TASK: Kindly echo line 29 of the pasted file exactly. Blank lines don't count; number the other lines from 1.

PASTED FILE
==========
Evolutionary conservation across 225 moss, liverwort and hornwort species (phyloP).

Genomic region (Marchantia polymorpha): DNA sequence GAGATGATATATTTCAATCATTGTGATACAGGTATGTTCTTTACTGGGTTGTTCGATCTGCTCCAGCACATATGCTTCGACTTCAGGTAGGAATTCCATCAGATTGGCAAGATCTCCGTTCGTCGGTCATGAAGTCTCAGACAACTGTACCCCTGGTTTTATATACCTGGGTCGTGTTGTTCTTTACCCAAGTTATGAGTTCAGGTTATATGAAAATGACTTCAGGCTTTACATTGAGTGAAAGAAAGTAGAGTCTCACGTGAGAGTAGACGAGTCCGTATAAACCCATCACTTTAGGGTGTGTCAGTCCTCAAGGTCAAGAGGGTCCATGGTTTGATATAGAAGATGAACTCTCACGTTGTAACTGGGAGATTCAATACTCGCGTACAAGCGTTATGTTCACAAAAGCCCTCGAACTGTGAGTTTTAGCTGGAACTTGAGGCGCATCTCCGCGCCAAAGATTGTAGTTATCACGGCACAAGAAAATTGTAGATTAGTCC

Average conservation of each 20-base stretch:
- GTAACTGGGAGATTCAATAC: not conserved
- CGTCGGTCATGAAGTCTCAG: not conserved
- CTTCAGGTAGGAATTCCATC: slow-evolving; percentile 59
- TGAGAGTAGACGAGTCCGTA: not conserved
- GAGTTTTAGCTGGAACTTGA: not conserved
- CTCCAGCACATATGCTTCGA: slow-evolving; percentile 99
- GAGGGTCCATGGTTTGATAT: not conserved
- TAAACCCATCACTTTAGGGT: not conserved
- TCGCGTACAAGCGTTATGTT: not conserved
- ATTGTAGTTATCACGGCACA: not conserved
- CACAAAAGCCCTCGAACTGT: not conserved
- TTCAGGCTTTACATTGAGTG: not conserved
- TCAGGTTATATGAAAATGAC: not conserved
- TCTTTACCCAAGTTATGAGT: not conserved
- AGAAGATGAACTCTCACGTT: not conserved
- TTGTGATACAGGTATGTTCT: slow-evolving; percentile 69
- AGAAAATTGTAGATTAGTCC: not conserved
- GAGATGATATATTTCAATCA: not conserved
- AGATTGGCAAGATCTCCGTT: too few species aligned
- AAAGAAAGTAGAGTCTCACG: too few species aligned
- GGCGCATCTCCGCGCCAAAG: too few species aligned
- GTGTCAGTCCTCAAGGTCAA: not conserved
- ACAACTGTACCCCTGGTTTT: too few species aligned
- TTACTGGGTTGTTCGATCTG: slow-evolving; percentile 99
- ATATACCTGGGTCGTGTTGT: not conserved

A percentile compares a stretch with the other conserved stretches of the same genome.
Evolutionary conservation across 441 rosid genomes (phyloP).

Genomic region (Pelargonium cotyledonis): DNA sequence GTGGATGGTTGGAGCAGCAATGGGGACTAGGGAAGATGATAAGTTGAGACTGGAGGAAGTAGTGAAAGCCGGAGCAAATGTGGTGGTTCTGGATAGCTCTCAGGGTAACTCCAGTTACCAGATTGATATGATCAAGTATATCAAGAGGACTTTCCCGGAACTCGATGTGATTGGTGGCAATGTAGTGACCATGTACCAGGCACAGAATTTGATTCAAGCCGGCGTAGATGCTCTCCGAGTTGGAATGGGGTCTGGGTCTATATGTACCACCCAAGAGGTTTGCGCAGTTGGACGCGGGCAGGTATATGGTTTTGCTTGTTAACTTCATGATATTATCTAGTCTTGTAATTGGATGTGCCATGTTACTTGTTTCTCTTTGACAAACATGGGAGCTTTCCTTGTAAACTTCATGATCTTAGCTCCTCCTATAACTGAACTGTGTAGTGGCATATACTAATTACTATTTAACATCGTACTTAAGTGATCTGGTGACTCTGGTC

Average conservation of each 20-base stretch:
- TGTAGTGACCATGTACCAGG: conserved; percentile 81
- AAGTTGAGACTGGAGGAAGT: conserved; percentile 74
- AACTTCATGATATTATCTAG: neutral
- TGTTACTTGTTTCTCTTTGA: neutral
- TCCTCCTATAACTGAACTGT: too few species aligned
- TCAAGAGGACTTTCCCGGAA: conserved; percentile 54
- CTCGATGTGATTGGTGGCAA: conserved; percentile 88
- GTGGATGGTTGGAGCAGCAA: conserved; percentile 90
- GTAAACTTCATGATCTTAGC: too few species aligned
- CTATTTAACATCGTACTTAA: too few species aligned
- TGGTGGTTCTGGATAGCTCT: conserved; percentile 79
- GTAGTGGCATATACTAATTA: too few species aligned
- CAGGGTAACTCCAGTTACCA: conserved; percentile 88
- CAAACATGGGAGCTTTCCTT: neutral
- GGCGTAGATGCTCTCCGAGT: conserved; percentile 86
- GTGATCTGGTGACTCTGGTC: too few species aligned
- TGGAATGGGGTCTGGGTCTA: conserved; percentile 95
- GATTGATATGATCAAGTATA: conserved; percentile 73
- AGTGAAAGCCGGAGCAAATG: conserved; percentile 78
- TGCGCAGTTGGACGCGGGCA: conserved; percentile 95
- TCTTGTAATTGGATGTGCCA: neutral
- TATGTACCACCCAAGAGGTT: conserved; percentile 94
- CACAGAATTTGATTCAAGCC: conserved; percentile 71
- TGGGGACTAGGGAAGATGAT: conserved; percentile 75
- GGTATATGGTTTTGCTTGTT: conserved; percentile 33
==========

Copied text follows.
A percentile compares a stretch with the other conserved stretches of the same genome.